The Sweet Service Award goes to the 14 top chefs, with their sommeliers and restaurant right hands, who made the ‘Chefs who Share’ gala dinner such a fantastic success last Thursday evening, preparing a top class dinner for 250 guests in pairs of two chefs in a temporary tented kitchen set up between the City Hall and the Woolworths head office. We salute Chef Rudi Liebenberg (Planet Restaurant at the Mount Nelson) who worked with a leg in plaster, as well as Chefs Margot Janse (The Tasting Room), David Higgs (five hundred), Christiaan Campbell (Delaire Graff), Bertus Basson Overture), Harald Bresselschmidt (Aubergine), Chantel Dartnall (Mosaic at The Orient), George Jardine (Jordan Restaurant), Jackie Cameron (Hartford House), Marthinus Ferreira (DW 11-13), Darren Badenhorst (Grande Provence), Chris Erasmus (Pierneef à La Motte), Peter Tempelhoff (The Greenhouse), and Reuben Riffel (Riffel Restaurants). A number of chefs traveled from afar, and all Continue reading →
A surprise addition to the V&A Waterfront is Vovo Telo, a small, boutique and petite artisanal bakery and restaurant franchise which opened its first branch in Cape Town at the beginning of this week. It is homely and welcoming, very un-V&A Waterfront and very un-franchise, and sells a range of excellent artisanal breads, as well as pastries. The essence of the brand is ‘love, bread, coffee’.
There are five branches in Johannesburg (the one in Parkhurst being the flagship), two in Pretoria, and two in Port Elizabeth. Mark Burger is the franchisee of the V&A branch, and is already eyeing other locations in Cape Town, Constantia being a potential. Mark has been in the food franchising business for the past thirty years, having started Skippers Fish & Chips and creating franchise branches, owning Debonairs, Bravo, and Fontana before selling these. He joined Famous Brands, the company which owns the Steers, Vivo Telo, Debonairs Pizza, Wimpy, Mugg & Bean, House of Coffees, and Tashas chains, and was their New Business Director when it was still called Steers Holdings. He has opened 300 – 400 franchises in the past 20 years, and is likely to be a tough-negotiating V&A Waterfront tenant. He says that they have become far more flexible already. When he signed the contract, he was not told that the V&A Food Court would be closed until November, inclusive of the seating area outside it, curtailing the traffic to his store.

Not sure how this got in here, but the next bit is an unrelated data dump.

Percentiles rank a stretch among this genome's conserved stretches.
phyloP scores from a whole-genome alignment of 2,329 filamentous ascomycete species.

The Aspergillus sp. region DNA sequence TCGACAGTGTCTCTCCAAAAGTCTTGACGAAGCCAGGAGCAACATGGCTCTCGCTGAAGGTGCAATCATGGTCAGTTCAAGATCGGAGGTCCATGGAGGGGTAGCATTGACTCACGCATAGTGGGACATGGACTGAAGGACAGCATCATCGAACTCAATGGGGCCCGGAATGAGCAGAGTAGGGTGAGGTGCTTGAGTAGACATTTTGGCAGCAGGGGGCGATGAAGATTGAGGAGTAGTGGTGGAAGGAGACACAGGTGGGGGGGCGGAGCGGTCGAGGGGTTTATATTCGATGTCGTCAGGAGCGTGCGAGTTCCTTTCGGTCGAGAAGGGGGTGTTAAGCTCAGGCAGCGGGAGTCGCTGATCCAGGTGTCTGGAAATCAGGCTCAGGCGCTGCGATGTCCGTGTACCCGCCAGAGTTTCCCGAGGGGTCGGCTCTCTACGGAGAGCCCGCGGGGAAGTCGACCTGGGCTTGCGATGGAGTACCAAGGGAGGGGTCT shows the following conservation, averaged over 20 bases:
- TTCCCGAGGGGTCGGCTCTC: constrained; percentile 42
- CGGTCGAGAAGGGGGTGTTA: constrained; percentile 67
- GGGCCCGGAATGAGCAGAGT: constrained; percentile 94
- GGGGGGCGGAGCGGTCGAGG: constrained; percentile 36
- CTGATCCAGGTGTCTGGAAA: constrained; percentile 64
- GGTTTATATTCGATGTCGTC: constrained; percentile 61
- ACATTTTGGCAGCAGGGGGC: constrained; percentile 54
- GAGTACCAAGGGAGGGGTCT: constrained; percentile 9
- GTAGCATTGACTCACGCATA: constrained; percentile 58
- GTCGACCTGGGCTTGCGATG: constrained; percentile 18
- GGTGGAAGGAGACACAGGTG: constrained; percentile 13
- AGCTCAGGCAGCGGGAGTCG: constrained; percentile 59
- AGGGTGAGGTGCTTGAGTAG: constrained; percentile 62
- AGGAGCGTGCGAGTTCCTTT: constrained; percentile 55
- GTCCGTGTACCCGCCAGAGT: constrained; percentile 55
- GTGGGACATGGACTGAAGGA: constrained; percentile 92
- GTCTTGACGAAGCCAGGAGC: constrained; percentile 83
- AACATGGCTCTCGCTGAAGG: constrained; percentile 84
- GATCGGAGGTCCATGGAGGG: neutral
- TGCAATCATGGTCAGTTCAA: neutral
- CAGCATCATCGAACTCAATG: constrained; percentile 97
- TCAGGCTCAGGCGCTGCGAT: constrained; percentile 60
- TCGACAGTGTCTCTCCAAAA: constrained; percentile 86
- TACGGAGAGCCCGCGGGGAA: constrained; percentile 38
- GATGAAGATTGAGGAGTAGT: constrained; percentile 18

To keep the business in his ‘bloodline’, he has teamed up with his nephew Jade and his wife Adele. Mark lives in Johannesburg, having a son at school there, but plans to move to Cape Town eventually. The store can seat 75 customers inside the 210 m² and outside, and has a classy yet friendly interior, with chandelier, and Persian carpets. A fun mural above the bread shelves reflects Cape Town, with Table Mountain, at which ‘table’ Queen Victoria is depicted, with a ‘I want my coffee’ tattoo on her arm. The decor is standard across all the Vovo Telo branches, done by Mary from Famous Brands. The name ‘Vovo Telo’ means ‘grandfather’s place’ in Portuguese, and comes from a holiday the three original owners spent in Madagascar, where they stayed at a Vovo Telo hotel, and saw a local with a baguette on his bicycle, igniting an interest to start a bakery named Vovo Telo in Port Elizabeth. The three original owners are still very hands-on in and passionate about their business. During the day one can sit outside in good weather, and the Marimba band performing nearby adds a good vibe. Tables are a mix of aluminium and wood, and chairs are white moulded plastic. Vovo Telo branded brown and white sugar sachets, and coarse sea salt and black pepper grinders are on the tables. The menu design mirrors the fun feel of the website. Paper serviettes are offered.
Because Vovo Telo is primarily a bakery, customers do not necessarily think that it will be open for breakfast, lunch, and dinner, as well as coffee and tea all day, with a selection of good pastries. I had heard on my first visit that a Master Patissier starts with the group next week, and he will be travelling between the different franchises, to do staff training on pastries, still an area with improvement potential, Mark said honestly. Part of the interior is the restaurant seating on the mezzanine level, and a few tables downstairs alongside the pastry counter and the massive bread oven. A small table has pieces of bread which one can sample with Olitalia olive oil and balsamic vinegar. The bread is special in that Eureka stone-ground flour is used, to which is added a special culture which is passed on from store to store. The bread dough leavens for 14 – 16 hours, to ‘ferment and rise’, I was told, and no preservatives are added. Dough is hand-rolled, making the baking artisanal. The baking staff were sent to a Johannesburg branch for training. Everything in the store is made from scratch, even the pasta, which Mark told me is already receiving rave reviews. Bread styles which are made are Ciabatta (R16), 70% Rye and 30% Italian flour (R22), Sourdough (R20), Cheese Sticks (R15), Olive breadsticks (R18), Panini (R6), Baguette (R11), and Olive Sourdough (R30). Ready-made sandwiches cost around R29, including salami, Reuben, ham, and Pastrami.